The story so far: after embracing an overtly New Age, Theosophical and Gnostic-tinged worldview in an extremely public manner, David Icke finds himself the subject of widespread ridicule. In the mid-1990s he doubles down on this by blending his homebrewed cosmology (cobbled together as it was from other people’s ideas) with his very own Grand Unified Conspiracy Theory of everything (which he largely stole from The Gods of Eden and Behold a Pale Horse, and then sprinkled a heap of material from other conspiracy researchers on top of that mashup to obscure the seams).
Meanwhile, Icke’s personal life continued to take twists and turns which ordinarily I wouldn’t touch, except that they have a significant impact on his work. During his early New Age-focused phase, Icke would commence a polyamorous relationship in which he was still with his wife, Linda Atherton, but was also seeing Mari Shawsun, one of the psychics who was guiding him in the process of his spiritual development. Icke’s autobiography, In the Light of Experience, ends up giving the impression that the relationship wasn’t begun with Linda’s prior consent but was simply presented to Linda as a fait accompli.
After Shawsun was expelled from Icke’s circles, Linda and Icke remained married legally speaking. What’s perhaps more significant at this stage, though, is less their romantic partnership and more their business partnership, for Linda and Icke’s children by her would, to this day, be the main movers in Icke’s UK self-publishing company. The company – originally called Bridge of Love so as to leverage its way into the New Age market, then rebranded as David Icke Books, then rebranded as Ickonic for Icke’s latest book (The Trigger) – was a necessary platform for Icke after he was disowned by his previous publishers, the New Age press Gateway.
Gateway had good reasons to drop Icke; in his first major conspiracy theory tome, The Robots’ Rebellion, he’d claimed that the infamous Protocols of the Learned Elders of Zion was a real blueprint for world domination, following the lead of Bill Cooper and Stephen Knight in claiming that the secret society behind the global conspiracy had done a cheeky find-and-replace job on the Protocols to incriminate Jewish people.
Whereas Stephen Knight had broadly gotten away with this and Bill Cooper, whilst not exactly getting away with it, was lucky enough to have a publisher who simply didn’t care about denunciations of Behold a Pale Horse (particularly when Behold a Pale Horse was making them significantly more money than anything else on their catalogue), Icke was unfortunate in that Gateway operated at a very specific level of editorial sloppiness. Specifically, they were editorially lax enough to let the book come out citing the Protocols in the first place, but had enough concern for the impact on their bottom line to stop putting out Icke’s stuff after the inevitable backlash.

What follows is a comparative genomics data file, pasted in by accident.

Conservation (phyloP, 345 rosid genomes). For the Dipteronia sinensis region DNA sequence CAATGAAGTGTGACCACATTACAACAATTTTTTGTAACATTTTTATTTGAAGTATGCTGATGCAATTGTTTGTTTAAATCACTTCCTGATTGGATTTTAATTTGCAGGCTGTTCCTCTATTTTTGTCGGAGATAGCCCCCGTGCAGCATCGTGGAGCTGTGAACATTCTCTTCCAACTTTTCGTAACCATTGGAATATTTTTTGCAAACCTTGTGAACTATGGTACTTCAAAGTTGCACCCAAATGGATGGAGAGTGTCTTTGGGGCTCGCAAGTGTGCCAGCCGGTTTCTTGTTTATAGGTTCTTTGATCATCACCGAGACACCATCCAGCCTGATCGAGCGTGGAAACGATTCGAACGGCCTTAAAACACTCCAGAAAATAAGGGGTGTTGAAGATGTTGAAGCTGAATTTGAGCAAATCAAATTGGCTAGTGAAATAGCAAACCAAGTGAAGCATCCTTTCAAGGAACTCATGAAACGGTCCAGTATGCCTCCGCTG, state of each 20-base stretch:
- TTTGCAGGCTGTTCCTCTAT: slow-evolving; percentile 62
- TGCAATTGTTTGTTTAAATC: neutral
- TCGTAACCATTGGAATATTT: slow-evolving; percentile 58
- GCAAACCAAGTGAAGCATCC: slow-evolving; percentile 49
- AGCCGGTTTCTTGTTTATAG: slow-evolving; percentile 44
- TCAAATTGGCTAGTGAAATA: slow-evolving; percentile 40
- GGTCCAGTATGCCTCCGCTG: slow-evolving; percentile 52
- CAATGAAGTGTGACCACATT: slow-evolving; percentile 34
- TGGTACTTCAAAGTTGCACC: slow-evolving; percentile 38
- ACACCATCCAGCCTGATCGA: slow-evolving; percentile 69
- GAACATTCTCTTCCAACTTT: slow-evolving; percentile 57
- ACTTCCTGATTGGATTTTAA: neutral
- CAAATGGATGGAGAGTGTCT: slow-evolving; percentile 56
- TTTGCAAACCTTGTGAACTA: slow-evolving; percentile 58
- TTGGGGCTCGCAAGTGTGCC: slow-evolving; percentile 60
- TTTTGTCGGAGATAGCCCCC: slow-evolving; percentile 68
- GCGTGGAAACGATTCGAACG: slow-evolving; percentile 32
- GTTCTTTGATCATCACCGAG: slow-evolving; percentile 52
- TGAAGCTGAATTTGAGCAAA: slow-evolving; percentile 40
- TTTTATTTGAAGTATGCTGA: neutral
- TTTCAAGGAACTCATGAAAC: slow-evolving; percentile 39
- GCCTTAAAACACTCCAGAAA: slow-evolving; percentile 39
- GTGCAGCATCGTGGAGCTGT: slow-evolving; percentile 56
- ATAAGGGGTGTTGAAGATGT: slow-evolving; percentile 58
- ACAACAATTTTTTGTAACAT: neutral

Icke’s income would now be based on two things: his books and his lecture tours. It was in the course of a lecture tour of the Caribbean that he would encounter Pamela Leigh Richards. Icke had shortly before had been primed by cold reading scam artist Derek Acorah to expect to meet a new woman in his life, and Icke and Richards were soon an item, with Icke divorcing Linda and marrying Pamela in 2001 (apparently amicably, or at least without sufficient rancour to persuade Linda to walk away from owning and operating Bridge of Love).
Through Richards, Icke met Royal Adams, a US-based businessman. By the end of the 1990s, Icke and Adams had reached an agreement: Adams would set up Bridge of Love US and take responsibility for distributing Icke’s books in the USA, and in return Adams would get a cut of the profits. Having someone in the US dedicating their time to cracking the market would be advantageous in any publishing field, but in addition the “paranoid style” has never quite gone out of style in American politics; the States was perhaps the hungriest market in the English-speaking world for the sort of conspiracy-peddling that Icke was engaged in, and cracking that market would be the next major step in promoting Icke’s ideas.
It’s quite fortuitous, then, that the beginning of Icke’s deal with Adams would coincide with a major new dimension entering into his writing. The first book distributed under the deal, The Biggest Secret, was in many ways Icke’s big break in the US, as well as his major claim to continued infamy; if you haven’t heard about David Icke from his infamous Wogan interview and earlier controversies, odds are you know him for some of the ideas he espoused in the book. The text managed to become a big hit in the conspiracy world through a simple technique: taking a major recent event, explaining it through a conspiratorial lens, and tying this in to an eye-catchingly bold claim. The recent event was the death of Princess Diana. And the bold claim?
Lizard people, dear reader.
Continue reading “Pickin’ Up Truth Vibrations, Part 3: The Reptoids of Wonderland”